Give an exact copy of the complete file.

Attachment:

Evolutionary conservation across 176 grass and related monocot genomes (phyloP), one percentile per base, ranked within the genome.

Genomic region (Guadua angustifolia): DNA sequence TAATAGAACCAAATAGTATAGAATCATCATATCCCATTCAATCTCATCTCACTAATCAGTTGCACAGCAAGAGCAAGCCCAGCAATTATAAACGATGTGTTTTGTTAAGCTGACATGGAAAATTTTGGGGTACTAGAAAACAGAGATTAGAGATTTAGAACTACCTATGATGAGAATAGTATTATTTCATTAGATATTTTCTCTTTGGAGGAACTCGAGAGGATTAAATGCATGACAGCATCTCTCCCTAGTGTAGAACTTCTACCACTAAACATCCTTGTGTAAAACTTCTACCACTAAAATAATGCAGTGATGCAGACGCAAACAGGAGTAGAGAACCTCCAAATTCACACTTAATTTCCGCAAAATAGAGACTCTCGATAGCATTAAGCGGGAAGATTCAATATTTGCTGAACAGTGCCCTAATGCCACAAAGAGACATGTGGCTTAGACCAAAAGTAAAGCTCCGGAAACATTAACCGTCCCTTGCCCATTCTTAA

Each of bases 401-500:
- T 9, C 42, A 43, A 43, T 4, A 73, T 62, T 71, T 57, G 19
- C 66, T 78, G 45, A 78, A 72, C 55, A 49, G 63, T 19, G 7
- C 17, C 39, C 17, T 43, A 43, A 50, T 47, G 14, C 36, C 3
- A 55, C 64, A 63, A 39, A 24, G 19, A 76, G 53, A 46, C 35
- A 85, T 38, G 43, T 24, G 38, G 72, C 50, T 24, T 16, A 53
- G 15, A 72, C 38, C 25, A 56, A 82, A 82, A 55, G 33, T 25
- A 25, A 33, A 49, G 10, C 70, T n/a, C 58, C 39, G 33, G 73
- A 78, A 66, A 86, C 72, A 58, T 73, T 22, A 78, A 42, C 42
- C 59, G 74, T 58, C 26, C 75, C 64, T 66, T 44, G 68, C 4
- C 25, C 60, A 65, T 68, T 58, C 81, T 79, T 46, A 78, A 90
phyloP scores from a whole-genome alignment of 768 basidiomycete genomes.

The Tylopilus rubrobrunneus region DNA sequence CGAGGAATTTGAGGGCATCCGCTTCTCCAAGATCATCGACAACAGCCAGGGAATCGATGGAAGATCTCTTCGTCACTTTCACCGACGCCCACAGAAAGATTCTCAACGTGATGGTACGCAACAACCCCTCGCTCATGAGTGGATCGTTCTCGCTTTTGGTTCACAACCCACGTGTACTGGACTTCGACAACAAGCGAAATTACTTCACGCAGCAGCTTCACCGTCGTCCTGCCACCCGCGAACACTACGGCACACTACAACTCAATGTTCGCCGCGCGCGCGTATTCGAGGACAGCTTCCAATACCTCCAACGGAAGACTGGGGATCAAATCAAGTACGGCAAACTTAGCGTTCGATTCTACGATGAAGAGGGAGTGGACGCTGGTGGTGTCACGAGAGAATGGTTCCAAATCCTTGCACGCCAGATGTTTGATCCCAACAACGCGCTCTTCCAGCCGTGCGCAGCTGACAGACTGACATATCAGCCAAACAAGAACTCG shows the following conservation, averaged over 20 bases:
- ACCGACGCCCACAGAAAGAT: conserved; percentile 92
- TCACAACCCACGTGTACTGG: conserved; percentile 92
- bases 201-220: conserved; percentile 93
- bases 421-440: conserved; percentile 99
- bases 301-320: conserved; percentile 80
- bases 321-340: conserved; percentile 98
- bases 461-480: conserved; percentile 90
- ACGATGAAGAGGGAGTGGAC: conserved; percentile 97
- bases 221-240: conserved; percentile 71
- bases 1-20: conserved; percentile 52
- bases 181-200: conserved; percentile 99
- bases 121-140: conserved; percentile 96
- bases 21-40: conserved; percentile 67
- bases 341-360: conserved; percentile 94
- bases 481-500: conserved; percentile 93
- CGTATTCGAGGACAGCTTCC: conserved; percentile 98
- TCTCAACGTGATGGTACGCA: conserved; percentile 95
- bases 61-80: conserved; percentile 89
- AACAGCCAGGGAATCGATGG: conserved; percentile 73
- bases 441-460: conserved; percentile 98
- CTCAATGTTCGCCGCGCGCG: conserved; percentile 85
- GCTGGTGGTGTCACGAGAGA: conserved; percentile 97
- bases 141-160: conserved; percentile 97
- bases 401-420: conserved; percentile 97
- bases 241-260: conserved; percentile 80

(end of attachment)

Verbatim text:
Evolutionary conservation across 176 grass and related monocot genomes (phyloP), one percentile per base, ranked within the genome.

Genomic region (Guadua angustifolia): DNA sequence TAATAGAACCAAATAGTATAGAATCATCATATCCCATTCAATCTCATCTCACTAATCAGTTGCACAGCAAGAGCAAGCCCAGCAATTATAAACGATGTGTTTTGTTAAGCTGACATGGAAAATTTTGGGGTACTAGAAAACAGAGATTAGAGATTTAGAACTACCTATGATGAGAATAGTATTATTTCATTAGATATTTTCTCTTTGGAGGAACTCGAGAGGATTAAATGCATGACAGCATCTCTCCCTAGTGTAGAACTTCTACCACTAAACATCCTTGTGTAAAACTTCTACCACTAAAATAATGCAGTGATGCAGACGCAAACAGGAGTAGAGAACCTCCAAATTCACACTTAATTTCCGCAAAATAGAGACTCTCGATAGCATTAAGCGGGAAGATTCAATATTTGCTGAACAGTGCCCTAATGCCACAAAGAGACATGTGGCTTAGACCAAAAGTAAAGCTCCGGAAACATTAACCGTCCCTTGCCCATTCTTAA

Each of bases 401-500:
- T 9, C 42, A 43, A 43, T 4, A 73, T 62, T 71, T 57, G 19
- C 66, T 78, G 45, A 78, A 72, C 55, A 49, G 63, T 19, G 7
- C 17, C 39, C 17, T 43, A 43, A 50, T 47, G 14, C 36, C 3
- A 55, C 64, A 63, A 39, A 24, G 19, A 76, G 53, A 46, C 35
- A 85, T 38, G 43, T 24, G 38, G 72, C 50, T 24, T 16, A 53
- G 15, A 72, C 38, C 25, A 56, A 82, A 82, A 55, G 33, T 25
- A 25, A 33, A 49, G 10, C 70, T n/a, C 58, C 39, G 33, G 73
- A 78, A 66, A 86, C 72, A 58, T 73, T 22, A 78, A 42, C 42
- C 59, G 74, T 58, C 26, C 75, C 64, T 66, T 44, G 68, C 4
- C 25, C 60, A 65, T 68, T 58, C 81, T 79, T 46, A 78, A 90
phyloP scores from a whole-genome alignment of 768 basidiomycete genomes.

The Tylopilus rubrobrunneus region DNA sequence CGAGGAATTTGAGGGCATCCGCTTCTCCAAGATCATCGACAACAGCCAGGGAATCGATGGAAGATCTCTTCGTCACTTTCACCGACGCCCACAGAAAGATTCTCAACGTGATGGTACGCAACAACCCCTCGCTCATGAGTGGATCGTTCTCGCTTTTGGTTCACAACCCACGTGTACTGGACTTCGACAACAAGCGAAATTACTTCACGCAGCAGCTTCACCGTCGTCCTGCCACCCGCGAACACTACGGCACACTACAACTCAATGTTCGCCGCGCGCGCGTATTCGAGGACAGCTTCCAATACCTCCAACGGAAGACTGGGGATCAAATCAAGTACGGCAAACTTAGCGTTCGATTCTACGATGAAGAGGGAGTGGACGCTGGTGGTGTCACGAGAGAATGGTTCCAAATCCTTGCACGCCAGATGTTTGATCCCAACAACGCGCTCTTCCAGCCGTGCGCAGCTGACAGACTGACATATCAGCCAAACAAGAACTCG shows the following conservation, averaged over 20 bases:
- ACCGACGCCCACAGAAAGAT: conserved; percentile 92
- TCACAACCCACGTGTACTGG: conserved; percentile 92
- bases 201-220: conserved; percentile 93
- bases 421-440: conserved; percentile 99
- bases 301-320: conserved; percentile 80
- bases 321-340: conserved; percentile 98
- bases 461-480: conserved; percentile 90
- ACGATGAAGAGGGAGTGGAC: conserved; percentile 97
- bases 221-240: conserved; percentile 71
- bases 1-20: conserved; percentile 52
- bases 181-200: conserved; percentile 99
- bases 121-140: conserved; percentile 96
- bases 21-40: conserved; percentile 67
- bases 341-360: conserved; percentile 94
- bases 481-500: conserved; percentile 93
- CGTATTCGAGGACAGCTTCC: conserved; percentile 98
- TCTCAACGTGATGGTACGCA: conserved; percentile 95
- bases 61-80: conserved; percentile 89
- AACAGCCAGGGAATCGATGG: conserved; percentile 73
- bases 441-460: conserved; percentile 98
- CTCAATGTTCGCCGCGCGCG: conserved; percentile 85
- GCTGGTGGTGTCACGAGAGA: conserved; percentile 97
- bases 141-160: conserved; percentile 97
- bases 401-420: conserved; percentile 97
- bases 241-260: conserved; percentile 80